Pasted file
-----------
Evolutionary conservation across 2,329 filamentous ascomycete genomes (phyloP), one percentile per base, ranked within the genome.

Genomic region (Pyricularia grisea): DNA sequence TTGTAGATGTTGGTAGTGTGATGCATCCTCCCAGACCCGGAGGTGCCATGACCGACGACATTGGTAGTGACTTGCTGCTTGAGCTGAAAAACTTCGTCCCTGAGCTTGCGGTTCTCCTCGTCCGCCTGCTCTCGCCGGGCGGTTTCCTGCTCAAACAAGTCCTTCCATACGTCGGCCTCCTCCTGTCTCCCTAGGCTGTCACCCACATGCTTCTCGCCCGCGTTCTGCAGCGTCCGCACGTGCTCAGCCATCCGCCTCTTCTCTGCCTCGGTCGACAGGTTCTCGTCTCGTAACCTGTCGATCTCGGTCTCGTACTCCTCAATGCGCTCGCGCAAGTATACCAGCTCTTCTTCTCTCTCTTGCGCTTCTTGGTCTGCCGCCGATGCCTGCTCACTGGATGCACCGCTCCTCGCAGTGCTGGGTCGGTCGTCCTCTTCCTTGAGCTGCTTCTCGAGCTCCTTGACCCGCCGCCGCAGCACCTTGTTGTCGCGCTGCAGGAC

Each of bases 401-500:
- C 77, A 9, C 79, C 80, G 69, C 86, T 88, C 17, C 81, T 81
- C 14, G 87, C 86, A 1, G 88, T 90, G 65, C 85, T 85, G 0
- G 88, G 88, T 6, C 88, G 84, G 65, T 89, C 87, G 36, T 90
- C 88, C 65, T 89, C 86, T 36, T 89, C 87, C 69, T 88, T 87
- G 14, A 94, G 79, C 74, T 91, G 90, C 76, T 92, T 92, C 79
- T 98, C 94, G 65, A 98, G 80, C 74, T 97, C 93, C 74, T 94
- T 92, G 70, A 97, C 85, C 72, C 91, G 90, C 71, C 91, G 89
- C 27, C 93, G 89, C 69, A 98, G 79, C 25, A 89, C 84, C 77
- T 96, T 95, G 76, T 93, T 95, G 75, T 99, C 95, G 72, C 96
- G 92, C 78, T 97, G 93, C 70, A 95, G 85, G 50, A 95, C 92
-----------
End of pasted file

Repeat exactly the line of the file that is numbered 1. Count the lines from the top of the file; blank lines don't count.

Evolutionary conservation across 2,329 filamentous ascomycete genomes (phyloP), one percentile per base, ranked within the genome.